Silver Linings: Dad’s Dead But Now He’s Not a Jerk

logo

My dad has been on my mind lately. He loved this song. Or, this was his favorite weather. Worse, dad would have laughed so hard at that one. It goes on, as you can imagine. Happy memories all. I have to reach, now, to grab the things that bothered me. The days when he vehemently disagreed with my political lean and railed about the president are gone. I’d like to think that he wouldn’t have cared for this particular president either. I’ve recast him as an equal opportunity critic. His racist and sexist jokes would have been particularly tone deaf these days (not that they were ever acceptable). I’ve rewritten his jokes to tell me more about the men he worked with, the soldiers, fellow mechanics, and snow plow drivers. His blue collar, boot-strap life didn’t understand the rarefied air of diplomacy or academia.

I rub like smooth rocks all the things I learned in his final year, months, days. I learned that he was soft inside. As gentle as his hands were rough. I’ve thought about the jellybeans he munched the final week. My efforts to find a favorite candy bar. The conversation the nurse and I had about getting him out to smoke one last time. It took me several precious days to figure out that was what he was waiting for. For my brother-in-law, the rough and rugged one whose insides reflect my dad’s outside, to bring him those special small cigars. By the time I solved the puzzle, he couldn’t have gotten into the wheelchair.

But that’s not what I’m thinking about when my breath hitches on the way to work. Or as I sit here typing, crying, for the first time in awhile. I’m thinking about how he chuckled when he found a fun new Halloween toy and the time he spent rigging a loudspeaker and mic to frighten 1980s trick-or-treaters. I’m thinking about eating pie with him in the back bedroom a couple of Thanksgivings ago, how he happily twitched his feet like his father, savored his pie like his mother, and hid from guests like his daughter. I’m thinking about how he would have tsked at the leaves for not changing on schedule and how he’d deeply enjoy the extra time watching the game instead of raking.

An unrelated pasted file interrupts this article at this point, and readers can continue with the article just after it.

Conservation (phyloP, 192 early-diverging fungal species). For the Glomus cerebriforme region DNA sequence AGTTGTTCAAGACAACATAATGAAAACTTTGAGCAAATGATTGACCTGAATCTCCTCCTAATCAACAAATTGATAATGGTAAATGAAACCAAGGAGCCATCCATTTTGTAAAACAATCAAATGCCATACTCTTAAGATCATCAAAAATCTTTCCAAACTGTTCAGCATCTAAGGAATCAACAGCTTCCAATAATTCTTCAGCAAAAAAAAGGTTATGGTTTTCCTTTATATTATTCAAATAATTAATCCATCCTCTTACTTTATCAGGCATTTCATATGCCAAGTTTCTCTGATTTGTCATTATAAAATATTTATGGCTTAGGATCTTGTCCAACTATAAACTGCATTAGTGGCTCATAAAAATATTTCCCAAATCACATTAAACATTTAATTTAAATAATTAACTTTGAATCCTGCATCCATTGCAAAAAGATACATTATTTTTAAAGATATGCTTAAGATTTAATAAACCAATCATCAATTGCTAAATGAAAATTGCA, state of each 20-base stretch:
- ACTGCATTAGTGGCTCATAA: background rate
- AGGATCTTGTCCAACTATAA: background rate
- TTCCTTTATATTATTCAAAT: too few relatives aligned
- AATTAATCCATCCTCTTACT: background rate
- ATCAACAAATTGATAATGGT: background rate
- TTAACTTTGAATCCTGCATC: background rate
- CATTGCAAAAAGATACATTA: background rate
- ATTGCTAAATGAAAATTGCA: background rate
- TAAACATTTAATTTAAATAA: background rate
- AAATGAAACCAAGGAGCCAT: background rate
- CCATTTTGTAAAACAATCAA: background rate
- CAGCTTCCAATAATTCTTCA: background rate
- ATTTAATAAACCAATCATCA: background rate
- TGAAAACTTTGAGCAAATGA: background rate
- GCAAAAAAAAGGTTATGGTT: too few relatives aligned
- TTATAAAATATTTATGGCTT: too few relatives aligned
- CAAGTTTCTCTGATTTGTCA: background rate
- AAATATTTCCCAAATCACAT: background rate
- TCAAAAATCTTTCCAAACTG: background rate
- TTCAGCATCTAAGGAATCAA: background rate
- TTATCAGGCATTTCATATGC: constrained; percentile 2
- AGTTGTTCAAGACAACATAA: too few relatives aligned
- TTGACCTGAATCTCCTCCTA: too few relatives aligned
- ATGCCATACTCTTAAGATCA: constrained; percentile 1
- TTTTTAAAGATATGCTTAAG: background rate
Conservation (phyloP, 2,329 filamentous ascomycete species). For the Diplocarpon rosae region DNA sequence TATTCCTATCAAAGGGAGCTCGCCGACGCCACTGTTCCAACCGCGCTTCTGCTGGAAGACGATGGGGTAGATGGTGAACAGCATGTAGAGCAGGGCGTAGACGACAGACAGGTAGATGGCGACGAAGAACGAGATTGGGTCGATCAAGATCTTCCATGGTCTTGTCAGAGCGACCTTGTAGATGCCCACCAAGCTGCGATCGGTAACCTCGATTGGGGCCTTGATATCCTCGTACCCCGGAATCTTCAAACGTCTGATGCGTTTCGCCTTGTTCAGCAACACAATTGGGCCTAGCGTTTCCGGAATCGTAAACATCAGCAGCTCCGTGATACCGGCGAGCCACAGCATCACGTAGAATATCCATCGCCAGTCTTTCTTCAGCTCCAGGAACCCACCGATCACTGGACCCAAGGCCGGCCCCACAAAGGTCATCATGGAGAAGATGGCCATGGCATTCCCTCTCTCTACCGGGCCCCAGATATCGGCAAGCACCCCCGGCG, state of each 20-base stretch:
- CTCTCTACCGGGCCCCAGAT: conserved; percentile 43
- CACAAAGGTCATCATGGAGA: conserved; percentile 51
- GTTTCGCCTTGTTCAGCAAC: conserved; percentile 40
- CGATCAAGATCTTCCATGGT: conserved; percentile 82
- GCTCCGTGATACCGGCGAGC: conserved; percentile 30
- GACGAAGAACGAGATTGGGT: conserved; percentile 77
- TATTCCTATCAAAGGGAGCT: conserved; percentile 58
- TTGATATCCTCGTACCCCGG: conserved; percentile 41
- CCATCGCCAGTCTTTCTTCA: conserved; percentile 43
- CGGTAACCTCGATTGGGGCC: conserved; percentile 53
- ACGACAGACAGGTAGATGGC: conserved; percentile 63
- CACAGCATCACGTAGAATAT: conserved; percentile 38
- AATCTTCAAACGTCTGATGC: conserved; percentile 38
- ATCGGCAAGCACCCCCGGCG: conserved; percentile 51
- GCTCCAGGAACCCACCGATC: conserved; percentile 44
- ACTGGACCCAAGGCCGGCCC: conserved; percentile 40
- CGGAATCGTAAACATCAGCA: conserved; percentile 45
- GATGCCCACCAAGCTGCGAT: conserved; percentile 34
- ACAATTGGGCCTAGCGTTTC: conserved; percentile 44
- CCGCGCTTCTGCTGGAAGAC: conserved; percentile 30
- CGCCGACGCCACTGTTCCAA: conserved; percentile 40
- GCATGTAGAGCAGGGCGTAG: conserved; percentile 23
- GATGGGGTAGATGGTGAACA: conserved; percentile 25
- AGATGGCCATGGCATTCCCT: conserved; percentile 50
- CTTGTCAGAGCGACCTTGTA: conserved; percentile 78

So yes, I’m crying. I wish I wasn’t. But I’m happy because all the sour, sticky, smudged parts of him have been buffed shiny and clean. I miss him terribly but I’ll take what I can get.

Advertisements

Grief Beauty

Today as I was drying my hair, I noticed how unsatisfying my arms looked. I mean yes, at that angle, very few of us at this age have lovely tight upper arms. However, a year ago I remember looking in that same mirror and thinking that they weren’t bad arms. Not as terrible as I thought they were growing up. Certainly not bad enough that they deserved to be obscured by a cardigan even on the hottest summer days. Now, though. Now there’s no cardigan negotiation. These are not arms I want to be dragging around town where everyone can see.

Completely related, a year ago I was at the gym 5 days a week. I was cardio-ing away the intense sadness of watching my father die. I cried on every treadmill in the gym. I walked miles with tears streaming down my cheeks. I lifted weights I can’t imagine lifting today. I was at the gym during his final days, making an exception to my no-texting-at-the-gym rule so that I could make sure I wasn’t missing the Big Goodbye. By the time fall arrived I had stopped going entirely. I’m not even sure the gym is still there.

My weight held steady until last month when it seemed like a dam broke on the scale. I can see the extra pounds on my arms and my stomach and I am not at all happy. In fact, I think the only things I’ve done for my appearance in a year are to dye my eyelashes and cut my hair. I got tired of wiping off mascara smears every time I cried. I cut my hair because half of it fell out and it made me feel better not to be reminded every time I pulled my hair back…to go to the gym.

So now I have more weight, short hair, and brown lashes which I probably won’t dye again. My summer clothes don’t exactly flatter. I am slowly coming around to the idea of going back to the gym. If only because I want to be able to look at myself in the mirror and not be unhappy. That makes sense, right? Why is it so hard to actually do it? And why does it feel like it won’t make a difference if I do?

 

Gracefully Aging

Look, that title makes it seem like I’m going to write thoughtfully about mid-life and we’ll all nod sagely and think kindly about our own mortality and tell each other we love each other.

This is not that post.

Last week a mole that was new, or at least incognito, arrived on my neck, started to bleed, and subsided into a small scabby thing that wasn’t that much different than the spot that turned out to be melanoma. That spot relieved me of a couple of lymph nodes and a good part of my upper right arm. In exchange, I got a startling scar that looks more like the aftermath of a shark bite and less like surgical precision. At my last appointment, I received a scolding about ignoring another similar spot that faded into nothing so I went in for reassurance that it was some post-ingrown hair irritation.